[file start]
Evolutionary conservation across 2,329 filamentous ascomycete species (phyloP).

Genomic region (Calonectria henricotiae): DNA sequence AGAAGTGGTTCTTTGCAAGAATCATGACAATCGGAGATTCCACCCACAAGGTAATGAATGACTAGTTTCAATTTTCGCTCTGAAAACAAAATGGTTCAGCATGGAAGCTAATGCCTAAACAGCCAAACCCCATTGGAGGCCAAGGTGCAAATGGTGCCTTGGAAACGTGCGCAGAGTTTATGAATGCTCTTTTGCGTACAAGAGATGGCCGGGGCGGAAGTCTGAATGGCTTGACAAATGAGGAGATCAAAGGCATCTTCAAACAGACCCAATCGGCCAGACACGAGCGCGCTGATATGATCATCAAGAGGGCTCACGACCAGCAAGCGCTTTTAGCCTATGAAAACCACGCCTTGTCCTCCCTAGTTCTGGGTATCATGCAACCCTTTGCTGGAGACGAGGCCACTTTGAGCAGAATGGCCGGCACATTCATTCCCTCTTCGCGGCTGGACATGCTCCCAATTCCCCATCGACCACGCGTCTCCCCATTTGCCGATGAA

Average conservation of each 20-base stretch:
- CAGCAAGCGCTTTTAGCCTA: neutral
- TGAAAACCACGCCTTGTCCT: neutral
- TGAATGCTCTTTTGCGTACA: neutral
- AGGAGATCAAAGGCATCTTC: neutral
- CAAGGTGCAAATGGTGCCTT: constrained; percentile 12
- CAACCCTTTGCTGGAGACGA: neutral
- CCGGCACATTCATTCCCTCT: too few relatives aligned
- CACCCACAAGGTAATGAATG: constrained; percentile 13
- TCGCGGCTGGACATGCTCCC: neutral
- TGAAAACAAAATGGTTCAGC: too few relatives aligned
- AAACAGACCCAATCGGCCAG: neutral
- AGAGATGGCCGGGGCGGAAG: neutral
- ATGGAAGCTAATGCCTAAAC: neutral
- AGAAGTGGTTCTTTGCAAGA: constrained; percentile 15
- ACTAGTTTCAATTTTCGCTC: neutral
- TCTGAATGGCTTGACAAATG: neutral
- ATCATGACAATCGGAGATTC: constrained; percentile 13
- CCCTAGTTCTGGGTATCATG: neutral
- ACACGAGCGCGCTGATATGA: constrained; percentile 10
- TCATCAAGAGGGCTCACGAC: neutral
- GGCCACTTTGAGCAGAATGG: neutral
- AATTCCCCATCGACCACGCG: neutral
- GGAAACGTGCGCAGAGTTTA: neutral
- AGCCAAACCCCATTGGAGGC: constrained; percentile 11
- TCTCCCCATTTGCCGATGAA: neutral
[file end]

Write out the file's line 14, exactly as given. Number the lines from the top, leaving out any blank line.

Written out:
- AAACAGACCCAATCGGCCAG: neutral